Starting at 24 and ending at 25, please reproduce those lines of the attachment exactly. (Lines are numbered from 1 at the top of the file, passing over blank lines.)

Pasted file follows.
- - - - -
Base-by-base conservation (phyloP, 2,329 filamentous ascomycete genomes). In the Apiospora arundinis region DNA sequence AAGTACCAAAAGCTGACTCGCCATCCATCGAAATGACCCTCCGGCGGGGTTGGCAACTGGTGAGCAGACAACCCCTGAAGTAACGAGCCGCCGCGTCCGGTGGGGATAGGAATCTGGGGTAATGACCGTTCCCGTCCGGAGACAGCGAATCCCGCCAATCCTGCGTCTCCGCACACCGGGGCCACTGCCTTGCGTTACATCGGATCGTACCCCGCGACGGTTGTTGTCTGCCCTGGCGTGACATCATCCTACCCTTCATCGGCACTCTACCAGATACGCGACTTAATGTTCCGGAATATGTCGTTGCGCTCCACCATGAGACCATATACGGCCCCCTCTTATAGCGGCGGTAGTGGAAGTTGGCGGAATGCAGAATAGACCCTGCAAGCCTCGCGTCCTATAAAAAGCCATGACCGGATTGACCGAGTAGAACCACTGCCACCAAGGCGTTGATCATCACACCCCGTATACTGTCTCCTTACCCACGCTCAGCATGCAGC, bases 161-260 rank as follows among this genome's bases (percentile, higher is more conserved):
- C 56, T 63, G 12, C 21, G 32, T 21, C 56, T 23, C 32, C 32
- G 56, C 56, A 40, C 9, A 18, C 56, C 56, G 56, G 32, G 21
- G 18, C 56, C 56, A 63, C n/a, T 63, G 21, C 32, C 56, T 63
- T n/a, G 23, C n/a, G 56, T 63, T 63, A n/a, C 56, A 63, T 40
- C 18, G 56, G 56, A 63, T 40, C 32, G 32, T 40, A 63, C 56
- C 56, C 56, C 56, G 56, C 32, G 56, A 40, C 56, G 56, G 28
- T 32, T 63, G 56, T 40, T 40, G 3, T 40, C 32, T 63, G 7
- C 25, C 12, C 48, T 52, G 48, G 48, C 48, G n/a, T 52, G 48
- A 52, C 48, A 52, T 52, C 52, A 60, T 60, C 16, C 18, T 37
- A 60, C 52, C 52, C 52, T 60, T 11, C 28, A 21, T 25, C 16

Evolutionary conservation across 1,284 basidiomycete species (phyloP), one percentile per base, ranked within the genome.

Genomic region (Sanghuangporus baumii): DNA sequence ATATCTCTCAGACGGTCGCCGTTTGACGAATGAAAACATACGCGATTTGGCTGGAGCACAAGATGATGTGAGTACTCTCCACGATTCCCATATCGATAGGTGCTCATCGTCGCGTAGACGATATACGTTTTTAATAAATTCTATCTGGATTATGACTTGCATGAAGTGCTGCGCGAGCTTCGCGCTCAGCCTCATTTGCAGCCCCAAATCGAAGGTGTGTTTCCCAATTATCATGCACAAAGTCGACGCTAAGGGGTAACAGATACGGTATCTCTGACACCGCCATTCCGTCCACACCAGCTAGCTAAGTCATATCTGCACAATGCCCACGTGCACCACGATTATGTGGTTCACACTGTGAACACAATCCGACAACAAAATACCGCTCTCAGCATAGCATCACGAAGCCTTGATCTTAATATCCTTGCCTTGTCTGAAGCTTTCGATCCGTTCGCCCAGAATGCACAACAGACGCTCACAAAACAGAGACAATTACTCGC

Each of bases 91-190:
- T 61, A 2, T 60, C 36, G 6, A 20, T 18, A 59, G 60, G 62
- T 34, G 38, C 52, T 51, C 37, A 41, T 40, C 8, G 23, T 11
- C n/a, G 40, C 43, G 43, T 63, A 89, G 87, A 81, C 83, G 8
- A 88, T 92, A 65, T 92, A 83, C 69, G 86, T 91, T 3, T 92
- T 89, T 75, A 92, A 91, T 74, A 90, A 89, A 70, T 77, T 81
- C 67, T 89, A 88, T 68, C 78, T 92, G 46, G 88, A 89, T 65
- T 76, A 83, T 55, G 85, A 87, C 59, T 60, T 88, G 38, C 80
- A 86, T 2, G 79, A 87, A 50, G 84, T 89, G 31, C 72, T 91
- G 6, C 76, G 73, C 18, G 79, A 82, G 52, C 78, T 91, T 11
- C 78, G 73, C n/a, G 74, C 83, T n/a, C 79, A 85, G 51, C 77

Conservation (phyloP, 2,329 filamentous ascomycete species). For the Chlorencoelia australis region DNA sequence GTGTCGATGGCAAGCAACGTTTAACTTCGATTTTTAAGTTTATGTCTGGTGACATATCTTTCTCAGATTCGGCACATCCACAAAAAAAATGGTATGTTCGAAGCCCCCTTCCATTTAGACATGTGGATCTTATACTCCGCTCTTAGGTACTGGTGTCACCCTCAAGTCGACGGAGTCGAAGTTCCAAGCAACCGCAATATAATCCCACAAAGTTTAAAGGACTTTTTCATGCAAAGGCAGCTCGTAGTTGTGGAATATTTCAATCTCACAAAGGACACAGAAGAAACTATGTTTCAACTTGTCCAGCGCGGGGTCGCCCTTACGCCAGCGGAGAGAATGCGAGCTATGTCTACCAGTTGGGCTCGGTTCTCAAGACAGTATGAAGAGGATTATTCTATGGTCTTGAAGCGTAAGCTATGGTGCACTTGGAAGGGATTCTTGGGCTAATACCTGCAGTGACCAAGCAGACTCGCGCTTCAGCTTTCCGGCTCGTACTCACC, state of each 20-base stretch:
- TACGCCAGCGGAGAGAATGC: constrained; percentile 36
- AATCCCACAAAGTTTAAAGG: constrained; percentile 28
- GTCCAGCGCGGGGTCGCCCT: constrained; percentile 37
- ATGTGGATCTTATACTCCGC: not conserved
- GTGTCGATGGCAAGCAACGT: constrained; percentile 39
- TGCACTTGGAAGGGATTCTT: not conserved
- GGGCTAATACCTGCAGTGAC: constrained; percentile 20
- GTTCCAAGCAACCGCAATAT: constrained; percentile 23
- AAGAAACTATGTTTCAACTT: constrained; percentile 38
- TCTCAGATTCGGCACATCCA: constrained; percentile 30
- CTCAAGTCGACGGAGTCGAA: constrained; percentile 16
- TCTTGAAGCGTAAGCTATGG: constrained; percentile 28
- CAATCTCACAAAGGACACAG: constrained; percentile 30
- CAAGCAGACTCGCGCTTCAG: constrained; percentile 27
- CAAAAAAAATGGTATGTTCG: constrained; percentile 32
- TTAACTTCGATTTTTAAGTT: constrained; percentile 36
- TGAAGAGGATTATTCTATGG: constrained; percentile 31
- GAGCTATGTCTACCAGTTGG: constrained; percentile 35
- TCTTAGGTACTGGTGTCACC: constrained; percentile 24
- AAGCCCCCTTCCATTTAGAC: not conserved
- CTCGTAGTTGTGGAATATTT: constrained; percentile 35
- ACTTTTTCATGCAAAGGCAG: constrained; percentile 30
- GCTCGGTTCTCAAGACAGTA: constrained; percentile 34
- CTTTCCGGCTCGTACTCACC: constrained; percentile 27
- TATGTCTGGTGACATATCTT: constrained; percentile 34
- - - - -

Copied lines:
- C 78, G 73, C n/a, G 74, C 83, T n/a, C 79, A 85, G 51, C 77

Conservation (phyloP, 2,329 filamentous ascomycete species). For the Chlorencoelia australis region DNA sequence GTGTCGATGGCAAGCAACGTTTAACTTCGATTTTTAAGTTTATGTCTGGTGACATATCTTTCTCAGATTCGGCACATCCACAAAAAAAATGGTATGTTCGAAGCCCCCTTCCATTTAGACATGTGGATCTTATACTCCGCTCTTAGGTACTGGTGTCACCCTCAAGTCGACGGAGTCGAAGTTCCAAGCAACCGCAATATAATCCCACAAAGTTTAAAGGACTTTTTCATGCAAAGGCAGCTCGTAGTTGTGGAATATTTCAATCTCACAAAGGACACAGAAGAAACTATGTTTCAACTTGTCCAGCGCGGGGTCGCCCTTACGCCAGCGGAGAGAATGCGAGCTATGTCTACCAGTTGGGCTCGGTTCTCAAGACAGTATGAAGAGGATTATTCTATGGTCTTGAAGCGTAAGCTATGGTGCACTTGGAAGGGATTCTTGGGCTAATACCTGCAGTGACCAAGCAGACTCGCGCTTCAGCTTTCCGGCTCGTACTCACC, state of each 20-base stretch: